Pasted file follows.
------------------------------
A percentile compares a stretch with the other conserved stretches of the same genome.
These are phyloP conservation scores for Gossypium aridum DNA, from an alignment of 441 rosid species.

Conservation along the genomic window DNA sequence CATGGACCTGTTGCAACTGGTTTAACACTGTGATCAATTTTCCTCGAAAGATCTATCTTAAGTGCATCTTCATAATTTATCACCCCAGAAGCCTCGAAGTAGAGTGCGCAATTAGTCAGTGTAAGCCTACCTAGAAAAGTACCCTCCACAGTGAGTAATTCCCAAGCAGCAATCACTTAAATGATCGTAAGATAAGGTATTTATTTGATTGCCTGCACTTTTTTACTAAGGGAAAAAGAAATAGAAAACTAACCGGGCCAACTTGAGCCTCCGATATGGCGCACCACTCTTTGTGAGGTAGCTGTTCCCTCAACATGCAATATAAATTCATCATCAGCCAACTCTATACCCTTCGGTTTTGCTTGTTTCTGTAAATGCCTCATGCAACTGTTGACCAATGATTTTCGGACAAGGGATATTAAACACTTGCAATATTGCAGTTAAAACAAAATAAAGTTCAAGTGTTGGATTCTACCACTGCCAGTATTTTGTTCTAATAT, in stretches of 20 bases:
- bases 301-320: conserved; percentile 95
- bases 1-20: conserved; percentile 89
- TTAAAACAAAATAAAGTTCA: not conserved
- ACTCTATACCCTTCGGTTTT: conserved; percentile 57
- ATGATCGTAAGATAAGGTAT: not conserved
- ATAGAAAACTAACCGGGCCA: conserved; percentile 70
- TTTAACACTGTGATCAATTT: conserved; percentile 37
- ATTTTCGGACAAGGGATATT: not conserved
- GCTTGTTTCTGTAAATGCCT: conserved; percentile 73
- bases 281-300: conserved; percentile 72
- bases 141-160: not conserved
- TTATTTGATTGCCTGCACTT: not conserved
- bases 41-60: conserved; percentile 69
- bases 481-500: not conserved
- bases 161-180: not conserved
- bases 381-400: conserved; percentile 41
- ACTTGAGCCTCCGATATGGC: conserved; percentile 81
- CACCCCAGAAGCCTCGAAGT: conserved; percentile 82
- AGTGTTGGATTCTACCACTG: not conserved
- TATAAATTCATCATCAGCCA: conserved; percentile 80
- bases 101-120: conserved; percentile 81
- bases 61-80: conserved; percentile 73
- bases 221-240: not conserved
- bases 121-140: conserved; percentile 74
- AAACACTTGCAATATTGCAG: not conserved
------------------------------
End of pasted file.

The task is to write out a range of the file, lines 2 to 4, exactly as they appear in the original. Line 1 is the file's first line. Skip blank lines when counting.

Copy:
These are phyloP conservation scores for Gossypium aridum DNA, from an alignment of 441 rosid species.

Conservation along the genomic window DNA sequence CATGGACCTGTTGCAACTGGTTTAACACTGTGATCAATTTTCCTCGAAAGATCTATCTTAAGTGCATCTTCATAATTTATCACCCCAGAAGCCTCGAAGTAGAGTGCGCAATTAGTCAGTGTAAGCCTACCTAGAAAAGTACCCTCCACAGTGAGTAATTCCCAAGCAGCAATCACTTAAATGATCGTAAGATAAGGTATTTATTTGATTGCCTGCACTTTTTTACTAAGGGAAAAAGAAATAGAAAACTAACCGGGCCAACTTGAGCCTCCGATATGGCGCACCACTCTTTGTGAGGTAGCTGTTCCCTCAACATGCAATATAAATTCATCATCAGCCAACTCTATACCCTTCGGTTTTGCTTGTTTCTGTAAATGCCTCATGCAACTGTTGACCAATGATTTTCGGACAAGGGATATTAAACACTTGCAATATTGCAGTTAAAACAAAATAAAGTTCAAGTGTTGGATTCTACCACTGCCAGTATTTTGTTCTAATAT, in stretches of 20 bases:
- bases 301-320: conserved; percentile 95